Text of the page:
I wouldn't like to think I'm just as grumpy an old bastard as Tom is, but I'm up there. I haven't had the same series of terrible events that led to him sitting in a tin can on his way to Mars but I can 100 percent empathize with why he is the way he is. Calling Major Tom made me reflect on decisions and mistakes in my past more than any other book I've ever read.
It's a beautiful book, full of sadness, despair, laughter and hope.
David M Barnett is a fantastic observer of people and has an amazing talent for bringing comedy forth out of even the most mundane aspects of everyday life I don't exaggerate when I've been telling people about this book saying that this ability for comedy from minutiae reminds me of Roald Dahl, Terry Pratchett and Douglas Adams.
David Bowie isn't a character in this book, but in a way he saturates it. I Liked Bowie, but he had the audacity to die the same time as my mother so for almost a year I couldn't go near him. I'd turn off the radio if one of his songs came on. This books clever use of Bowie's death capturing the zeitgeist of the nation and being one of the hilarious reasons that Tom ends up on a one way mission to Mars was a stroke of genius. It made me fall in love with David Bowie all over again. Instead of the negative associations with my mothers death and his music, I now have positive ones associated with this book.
If you told me six months ago that one of my favorite characters in all of fiction this year would be a septuagenarian vigilante named Gladys Omerod I'd have laughed in your face. I'm legitimately considering contacting DC Comics and asking them to make Gladys the new Batman. David M Barnett made me fall in love with every single character in this book. I still love them. They felt like real people to me when I was reading and that takes real skill from an author. I really cared what happened to them. I gasped out loud more than once when peril was near.
Calling Major Tom leaps around from time period to time period, from characters in the present to characters in the past and I loved this story telling style. I only got parts of the stories piecemeal, meaning my brain was constantly trying to work out what was happening and where the story was going and it kept me guessing beautifully.Even when you think you know whats going to happen David M Barnett whips out an other little twist.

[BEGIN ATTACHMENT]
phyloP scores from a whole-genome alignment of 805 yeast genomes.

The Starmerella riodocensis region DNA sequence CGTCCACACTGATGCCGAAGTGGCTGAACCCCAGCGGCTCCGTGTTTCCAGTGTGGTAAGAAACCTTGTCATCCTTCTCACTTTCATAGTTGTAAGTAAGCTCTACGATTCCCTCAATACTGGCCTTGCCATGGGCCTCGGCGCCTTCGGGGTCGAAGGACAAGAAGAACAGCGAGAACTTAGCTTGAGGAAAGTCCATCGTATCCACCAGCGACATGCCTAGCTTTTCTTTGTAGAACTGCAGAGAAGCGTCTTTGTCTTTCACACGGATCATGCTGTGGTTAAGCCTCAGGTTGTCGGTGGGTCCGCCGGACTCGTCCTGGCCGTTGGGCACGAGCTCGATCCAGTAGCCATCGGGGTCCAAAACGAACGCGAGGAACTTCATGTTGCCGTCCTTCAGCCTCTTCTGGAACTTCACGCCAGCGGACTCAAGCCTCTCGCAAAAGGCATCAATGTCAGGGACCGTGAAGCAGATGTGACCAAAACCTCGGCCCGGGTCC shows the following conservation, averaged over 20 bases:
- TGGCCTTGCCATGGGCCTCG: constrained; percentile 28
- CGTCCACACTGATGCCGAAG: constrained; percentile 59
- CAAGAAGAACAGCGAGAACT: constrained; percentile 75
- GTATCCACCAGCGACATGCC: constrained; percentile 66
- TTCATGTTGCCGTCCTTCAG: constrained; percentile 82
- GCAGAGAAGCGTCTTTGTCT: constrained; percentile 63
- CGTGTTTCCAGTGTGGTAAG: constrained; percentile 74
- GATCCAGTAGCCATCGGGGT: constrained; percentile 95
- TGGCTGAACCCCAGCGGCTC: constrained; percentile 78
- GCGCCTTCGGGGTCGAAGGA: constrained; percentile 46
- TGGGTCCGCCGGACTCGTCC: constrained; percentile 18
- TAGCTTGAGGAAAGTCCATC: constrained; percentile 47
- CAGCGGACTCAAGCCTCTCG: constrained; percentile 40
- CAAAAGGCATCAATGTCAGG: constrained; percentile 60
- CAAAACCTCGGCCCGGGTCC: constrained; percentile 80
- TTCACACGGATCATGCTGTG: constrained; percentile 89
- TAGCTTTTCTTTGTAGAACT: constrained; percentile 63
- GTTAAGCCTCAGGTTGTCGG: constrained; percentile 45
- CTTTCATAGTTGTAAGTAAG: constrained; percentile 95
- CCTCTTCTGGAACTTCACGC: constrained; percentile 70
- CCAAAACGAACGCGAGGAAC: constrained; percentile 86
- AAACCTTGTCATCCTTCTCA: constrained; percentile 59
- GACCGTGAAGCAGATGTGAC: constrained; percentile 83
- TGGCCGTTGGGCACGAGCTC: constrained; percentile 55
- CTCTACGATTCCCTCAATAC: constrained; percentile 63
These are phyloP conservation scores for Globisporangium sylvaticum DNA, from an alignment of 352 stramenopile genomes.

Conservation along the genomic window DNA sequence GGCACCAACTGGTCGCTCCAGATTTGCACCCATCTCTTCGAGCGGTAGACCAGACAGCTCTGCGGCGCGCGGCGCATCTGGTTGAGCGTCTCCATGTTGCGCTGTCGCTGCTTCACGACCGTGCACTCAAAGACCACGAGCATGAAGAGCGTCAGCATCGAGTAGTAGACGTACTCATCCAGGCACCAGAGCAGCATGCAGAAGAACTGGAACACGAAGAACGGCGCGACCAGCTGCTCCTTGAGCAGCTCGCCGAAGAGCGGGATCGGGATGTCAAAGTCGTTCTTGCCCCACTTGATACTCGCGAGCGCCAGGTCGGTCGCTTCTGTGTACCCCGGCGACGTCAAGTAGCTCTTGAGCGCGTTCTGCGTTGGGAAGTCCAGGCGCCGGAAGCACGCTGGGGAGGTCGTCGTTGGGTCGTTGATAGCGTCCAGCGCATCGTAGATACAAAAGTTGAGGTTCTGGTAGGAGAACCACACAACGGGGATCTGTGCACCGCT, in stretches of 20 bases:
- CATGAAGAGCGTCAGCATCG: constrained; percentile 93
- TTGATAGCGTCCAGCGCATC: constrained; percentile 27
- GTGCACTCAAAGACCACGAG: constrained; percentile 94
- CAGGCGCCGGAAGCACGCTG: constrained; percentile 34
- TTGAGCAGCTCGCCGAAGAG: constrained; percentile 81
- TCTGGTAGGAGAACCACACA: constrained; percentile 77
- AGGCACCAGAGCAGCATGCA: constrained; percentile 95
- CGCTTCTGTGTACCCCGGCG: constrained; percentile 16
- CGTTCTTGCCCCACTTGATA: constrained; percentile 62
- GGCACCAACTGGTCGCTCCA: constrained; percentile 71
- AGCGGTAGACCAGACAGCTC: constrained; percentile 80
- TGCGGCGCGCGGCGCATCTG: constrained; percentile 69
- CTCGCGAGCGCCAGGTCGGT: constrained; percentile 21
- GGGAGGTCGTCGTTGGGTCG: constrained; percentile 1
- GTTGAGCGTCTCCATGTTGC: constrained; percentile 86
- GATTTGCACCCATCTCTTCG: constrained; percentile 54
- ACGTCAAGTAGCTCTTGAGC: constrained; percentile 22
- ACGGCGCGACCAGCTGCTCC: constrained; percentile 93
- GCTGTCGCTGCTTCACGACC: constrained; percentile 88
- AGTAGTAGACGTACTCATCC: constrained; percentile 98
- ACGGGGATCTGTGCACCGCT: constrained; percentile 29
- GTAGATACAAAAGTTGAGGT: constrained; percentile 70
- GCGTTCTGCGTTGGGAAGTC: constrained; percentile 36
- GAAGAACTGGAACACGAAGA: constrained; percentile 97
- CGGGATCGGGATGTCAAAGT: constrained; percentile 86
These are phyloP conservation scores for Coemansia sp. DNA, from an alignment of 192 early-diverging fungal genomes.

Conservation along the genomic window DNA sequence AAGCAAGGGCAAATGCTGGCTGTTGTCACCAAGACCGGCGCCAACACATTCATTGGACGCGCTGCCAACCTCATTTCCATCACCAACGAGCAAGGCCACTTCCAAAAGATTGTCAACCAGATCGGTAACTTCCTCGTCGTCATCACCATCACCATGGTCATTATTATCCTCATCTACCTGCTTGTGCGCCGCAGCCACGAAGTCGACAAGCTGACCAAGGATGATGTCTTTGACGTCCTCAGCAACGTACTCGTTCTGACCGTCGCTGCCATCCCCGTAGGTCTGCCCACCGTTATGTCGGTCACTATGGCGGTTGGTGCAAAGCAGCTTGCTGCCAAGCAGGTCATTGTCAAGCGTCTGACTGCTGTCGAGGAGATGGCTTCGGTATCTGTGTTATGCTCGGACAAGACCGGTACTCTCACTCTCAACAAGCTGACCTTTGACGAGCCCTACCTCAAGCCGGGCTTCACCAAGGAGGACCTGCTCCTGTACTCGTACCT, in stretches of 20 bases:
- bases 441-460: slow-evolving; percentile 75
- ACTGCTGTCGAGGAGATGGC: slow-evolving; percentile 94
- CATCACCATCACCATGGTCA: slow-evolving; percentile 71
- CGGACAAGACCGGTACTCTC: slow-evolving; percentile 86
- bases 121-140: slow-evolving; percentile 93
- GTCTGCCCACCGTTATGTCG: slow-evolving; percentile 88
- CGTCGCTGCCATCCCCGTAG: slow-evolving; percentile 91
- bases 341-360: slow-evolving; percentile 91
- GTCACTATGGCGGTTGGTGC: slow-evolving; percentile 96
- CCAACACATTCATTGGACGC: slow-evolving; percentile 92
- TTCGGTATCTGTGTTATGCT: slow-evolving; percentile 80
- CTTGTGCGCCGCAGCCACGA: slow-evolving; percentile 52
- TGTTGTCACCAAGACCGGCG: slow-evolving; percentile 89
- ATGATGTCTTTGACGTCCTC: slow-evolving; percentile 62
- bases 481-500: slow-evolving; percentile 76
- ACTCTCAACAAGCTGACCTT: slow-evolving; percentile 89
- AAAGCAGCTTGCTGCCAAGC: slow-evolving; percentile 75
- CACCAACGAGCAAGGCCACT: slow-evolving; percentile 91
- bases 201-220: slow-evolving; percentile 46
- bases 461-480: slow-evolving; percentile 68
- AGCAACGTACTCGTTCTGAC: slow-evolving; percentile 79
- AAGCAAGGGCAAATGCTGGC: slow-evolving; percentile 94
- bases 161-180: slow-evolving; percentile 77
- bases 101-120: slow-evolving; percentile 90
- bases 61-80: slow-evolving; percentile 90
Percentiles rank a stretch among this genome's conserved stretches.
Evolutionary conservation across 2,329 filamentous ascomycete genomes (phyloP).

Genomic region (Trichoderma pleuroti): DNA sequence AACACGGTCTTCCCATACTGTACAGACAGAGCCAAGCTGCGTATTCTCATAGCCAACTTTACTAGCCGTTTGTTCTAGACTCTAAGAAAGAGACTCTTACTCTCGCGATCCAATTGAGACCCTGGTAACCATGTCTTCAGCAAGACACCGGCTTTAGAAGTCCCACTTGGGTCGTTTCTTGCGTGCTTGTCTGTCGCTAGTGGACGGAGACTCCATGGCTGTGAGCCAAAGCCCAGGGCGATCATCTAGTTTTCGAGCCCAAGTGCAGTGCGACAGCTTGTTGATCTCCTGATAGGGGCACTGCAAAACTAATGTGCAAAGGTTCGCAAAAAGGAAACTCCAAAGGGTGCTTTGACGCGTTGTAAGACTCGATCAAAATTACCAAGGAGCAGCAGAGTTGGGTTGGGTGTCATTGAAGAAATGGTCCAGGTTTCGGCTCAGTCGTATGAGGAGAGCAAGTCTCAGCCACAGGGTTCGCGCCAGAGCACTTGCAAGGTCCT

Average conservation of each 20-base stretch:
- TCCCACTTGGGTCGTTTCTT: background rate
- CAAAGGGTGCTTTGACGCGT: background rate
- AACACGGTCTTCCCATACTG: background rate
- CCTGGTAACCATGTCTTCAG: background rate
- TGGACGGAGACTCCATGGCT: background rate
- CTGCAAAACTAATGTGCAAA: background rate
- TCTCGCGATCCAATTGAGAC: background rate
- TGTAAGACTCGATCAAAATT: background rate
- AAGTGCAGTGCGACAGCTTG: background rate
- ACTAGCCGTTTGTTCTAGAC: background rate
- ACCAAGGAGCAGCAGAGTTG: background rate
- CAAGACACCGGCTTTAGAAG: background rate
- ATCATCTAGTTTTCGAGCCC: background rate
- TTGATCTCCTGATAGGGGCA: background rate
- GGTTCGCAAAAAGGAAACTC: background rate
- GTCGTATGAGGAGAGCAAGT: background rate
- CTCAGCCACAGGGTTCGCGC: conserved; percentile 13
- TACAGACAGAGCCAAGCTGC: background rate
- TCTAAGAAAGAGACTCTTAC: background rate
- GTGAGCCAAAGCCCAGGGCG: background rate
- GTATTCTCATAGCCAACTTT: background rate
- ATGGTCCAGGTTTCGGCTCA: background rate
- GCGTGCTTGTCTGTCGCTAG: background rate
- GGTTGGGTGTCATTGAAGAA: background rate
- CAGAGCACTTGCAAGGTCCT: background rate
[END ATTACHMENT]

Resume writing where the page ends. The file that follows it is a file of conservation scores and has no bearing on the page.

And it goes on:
I listened to the audio version on my lunch breaks from work. David Thorpe did a outstanding job on the read of this. His performance perfectly matching the content and would heartily recommend it as the perfect introduction to the world of audiobooks.
Calling Major Tom made me laugh and cry sometimes on the same page. I'm not kidding about the crying. When I was walking back to work having just finished it on my outward journey tears were streaming down my face. I was so glad it was pissing down so other walkers couldn't see me blubbering like a fool over imaginary people who only existed in my head. That's how good a writer David M Barnett is.
Once in a while, I read a book and am left wondering how the author managed to dream that up - this is one of them.
It is a great, light hearted romp, even a page turner (without noticing the time, I sat up until 02.00 reading it) but it touches on some serious issues, all handled sympathetically, with a light touch: how guilt and betrayal turn Major Tom into the ultimate, antisocial loner; Gladys's dementia; the bullying James is subjected to at school; Ellie, forced, at fifteen, to be a carer and working illegally to keep her family together.
Initially, I wondered why Delil was brought into the story but now see that he is the counterpoint, someone who could carry a burden of issues around with him (his appearance, how his peers at school treat him, etc) but, instead, he does not give a s**t and just gets on with it.
The denouement is about as naff as could be but, in the context of the story, it fits just right (like the ending to the movie "It's a wonderful life").
Amusing, maybe uplifting and well worth a read.